I planted 5 acres of hay (for goats) last spring on an unused pasture.
I first used Roundup, waited two weeks, then ‘plowed it under’
and then seeded. It all started to grow fine until the weeds came.
It became unusable due to the thistle and other problem weeds grown
throughout. Any suggestions on how to proceed this spring?
Thanks for all of your help,
I’m sorry to hear of your problems. Spring is a tough time
to get hay crops established for the very reasons you have experienced.
Most of the crops we use for forages are much slower to germinate
and establish themselves than the weeds that compete with them.
I normally establish my hay very early in spring (Febuary or March)
by frost seeding into wheat or with a nurse crop of oats. Even then
there may be some competition with weeds, but the shade of the small
grain and the harvest activity seem to benefit the young hay.
Many growers prefer to get their hay crop started in the fall (late
August or September) to avoid the weed pressure. This is especially
true if you use herbicides, which we here at The Rodale Institute
do not use since we are certified organic. By planting at this time
of year, you take advantage of reduced weed pressure along with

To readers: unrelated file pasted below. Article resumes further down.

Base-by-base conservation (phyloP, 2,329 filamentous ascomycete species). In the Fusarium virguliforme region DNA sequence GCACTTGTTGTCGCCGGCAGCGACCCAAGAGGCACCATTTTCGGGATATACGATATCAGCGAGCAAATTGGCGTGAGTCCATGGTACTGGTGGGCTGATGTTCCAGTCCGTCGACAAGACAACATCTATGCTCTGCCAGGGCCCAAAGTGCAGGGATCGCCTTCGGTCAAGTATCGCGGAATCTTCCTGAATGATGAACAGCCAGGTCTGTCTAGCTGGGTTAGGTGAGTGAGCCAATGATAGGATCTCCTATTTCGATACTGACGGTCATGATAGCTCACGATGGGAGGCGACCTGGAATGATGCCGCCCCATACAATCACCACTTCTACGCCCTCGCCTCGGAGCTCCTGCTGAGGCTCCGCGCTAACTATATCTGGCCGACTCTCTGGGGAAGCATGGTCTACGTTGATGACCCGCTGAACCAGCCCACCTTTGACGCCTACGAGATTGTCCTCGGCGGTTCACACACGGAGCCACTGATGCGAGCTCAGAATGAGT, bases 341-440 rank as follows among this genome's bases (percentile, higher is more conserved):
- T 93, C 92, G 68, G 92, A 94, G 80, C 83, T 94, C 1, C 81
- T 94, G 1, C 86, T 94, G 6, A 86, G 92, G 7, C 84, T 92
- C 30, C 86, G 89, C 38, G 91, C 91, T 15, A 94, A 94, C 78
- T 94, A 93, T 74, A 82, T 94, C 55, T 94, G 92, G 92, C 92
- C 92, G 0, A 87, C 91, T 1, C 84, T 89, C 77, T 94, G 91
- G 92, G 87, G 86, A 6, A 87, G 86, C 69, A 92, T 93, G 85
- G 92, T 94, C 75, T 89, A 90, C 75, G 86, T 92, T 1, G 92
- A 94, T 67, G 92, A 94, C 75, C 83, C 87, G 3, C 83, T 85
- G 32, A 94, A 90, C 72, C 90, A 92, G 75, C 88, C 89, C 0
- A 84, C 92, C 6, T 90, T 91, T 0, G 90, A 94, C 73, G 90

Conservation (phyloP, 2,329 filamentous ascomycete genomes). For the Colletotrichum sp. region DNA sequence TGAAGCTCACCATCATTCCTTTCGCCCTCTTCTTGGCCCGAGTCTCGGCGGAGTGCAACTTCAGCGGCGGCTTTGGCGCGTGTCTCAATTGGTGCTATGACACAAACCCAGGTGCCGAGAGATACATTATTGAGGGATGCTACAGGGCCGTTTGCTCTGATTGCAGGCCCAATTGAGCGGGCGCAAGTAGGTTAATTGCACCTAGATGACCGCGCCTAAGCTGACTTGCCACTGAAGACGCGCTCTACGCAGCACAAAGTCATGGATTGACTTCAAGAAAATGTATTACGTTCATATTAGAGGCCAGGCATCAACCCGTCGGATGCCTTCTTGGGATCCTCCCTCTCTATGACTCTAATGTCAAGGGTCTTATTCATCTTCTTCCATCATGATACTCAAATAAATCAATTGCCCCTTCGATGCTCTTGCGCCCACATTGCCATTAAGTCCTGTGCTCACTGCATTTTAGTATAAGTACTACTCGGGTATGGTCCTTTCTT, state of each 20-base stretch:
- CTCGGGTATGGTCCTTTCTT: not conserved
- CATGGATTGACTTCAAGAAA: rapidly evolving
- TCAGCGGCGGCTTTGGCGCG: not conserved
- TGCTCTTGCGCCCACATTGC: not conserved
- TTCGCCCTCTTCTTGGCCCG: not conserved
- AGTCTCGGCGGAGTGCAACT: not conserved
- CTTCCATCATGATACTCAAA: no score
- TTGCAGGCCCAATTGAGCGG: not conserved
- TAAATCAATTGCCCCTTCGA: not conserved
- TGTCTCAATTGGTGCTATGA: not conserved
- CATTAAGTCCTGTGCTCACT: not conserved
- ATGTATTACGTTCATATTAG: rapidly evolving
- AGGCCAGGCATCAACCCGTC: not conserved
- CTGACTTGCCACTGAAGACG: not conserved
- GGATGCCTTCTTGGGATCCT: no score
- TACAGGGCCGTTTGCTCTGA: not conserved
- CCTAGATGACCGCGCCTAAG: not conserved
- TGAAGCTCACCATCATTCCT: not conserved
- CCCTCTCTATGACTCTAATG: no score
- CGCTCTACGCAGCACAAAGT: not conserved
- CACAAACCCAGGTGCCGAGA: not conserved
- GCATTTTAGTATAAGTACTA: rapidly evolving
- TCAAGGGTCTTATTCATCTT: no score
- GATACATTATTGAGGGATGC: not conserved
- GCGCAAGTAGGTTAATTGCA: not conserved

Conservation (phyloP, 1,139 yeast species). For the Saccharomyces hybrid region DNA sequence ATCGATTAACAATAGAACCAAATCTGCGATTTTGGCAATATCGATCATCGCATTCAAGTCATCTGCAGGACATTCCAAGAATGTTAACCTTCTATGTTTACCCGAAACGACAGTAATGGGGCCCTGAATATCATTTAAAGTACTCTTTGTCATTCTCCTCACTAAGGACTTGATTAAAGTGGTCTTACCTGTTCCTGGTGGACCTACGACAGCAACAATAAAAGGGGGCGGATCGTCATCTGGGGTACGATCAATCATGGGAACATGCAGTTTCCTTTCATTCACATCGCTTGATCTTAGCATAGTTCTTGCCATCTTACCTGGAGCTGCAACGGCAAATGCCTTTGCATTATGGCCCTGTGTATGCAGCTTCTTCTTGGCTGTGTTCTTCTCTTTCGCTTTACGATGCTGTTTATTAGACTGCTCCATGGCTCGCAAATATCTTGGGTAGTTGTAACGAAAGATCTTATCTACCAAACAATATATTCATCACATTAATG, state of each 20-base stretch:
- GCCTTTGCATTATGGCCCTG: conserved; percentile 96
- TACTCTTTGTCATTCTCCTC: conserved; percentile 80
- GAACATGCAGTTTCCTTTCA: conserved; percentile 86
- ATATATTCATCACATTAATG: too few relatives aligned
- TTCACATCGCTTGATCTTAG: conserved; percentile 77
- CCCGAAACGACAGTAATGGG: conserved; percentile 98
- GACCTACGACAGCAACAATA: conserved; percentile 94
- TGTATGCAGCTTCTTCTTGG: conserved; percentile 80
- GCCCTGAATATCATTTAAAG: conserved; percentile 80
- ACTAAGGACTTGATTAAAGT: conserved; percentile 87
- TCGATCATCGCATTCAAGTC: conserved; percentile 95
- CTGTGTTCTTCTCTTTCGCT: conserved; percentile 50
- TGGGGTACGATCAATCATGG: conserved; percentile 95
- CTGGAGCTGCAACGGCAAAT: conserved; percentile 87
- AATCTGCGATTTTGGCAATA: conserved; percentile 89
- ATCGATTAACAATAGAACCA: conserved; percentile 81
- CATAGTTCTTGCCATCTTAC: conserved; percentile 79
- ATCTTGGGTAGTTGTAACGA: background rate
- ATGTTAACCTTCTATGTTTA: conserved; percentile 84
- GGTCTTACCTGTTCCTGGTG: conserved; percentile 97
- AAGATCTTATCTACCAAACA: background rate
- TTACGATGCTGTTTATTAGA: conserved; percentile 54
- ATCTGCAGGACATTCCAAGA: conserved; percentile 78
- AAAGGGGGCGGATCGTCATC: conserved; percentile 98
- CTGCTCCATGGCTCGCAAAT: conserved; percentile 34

the cooler weather (which can frost out the young weeds but not
hurt the hay). Of course, much of this depends on the area of the
country where you live and the type of hay you are producing. It's
difficult to tell with the little information I have, but you may
want to take a close look in spring to see how well the establishment
really is compared to the weeds. Keep in mind that hay crops are
designed to be mowed, and weeds generally don't tolerate that activity
as well. Based on the cost of good-quality hay seed, it may be worth
your time to take another look. If it truly is unsalvageable, you
may need to start over and simply try again. If you can spray Roundup
on what's there, you may be able to no-till drill the new hay into
the stand of dead plant material. If you need to plow, then I would
suggest a nurse crop, such as oats, be planted with the hay.
Hope this helps. Best of luck,
Thank you. I’ll give the spring seeding a try. I did notice
that when I cut in the fall, the weeds did die (per your point),
but the thistle still made the hay unusable. Perhaps an earlier
mowing as well.
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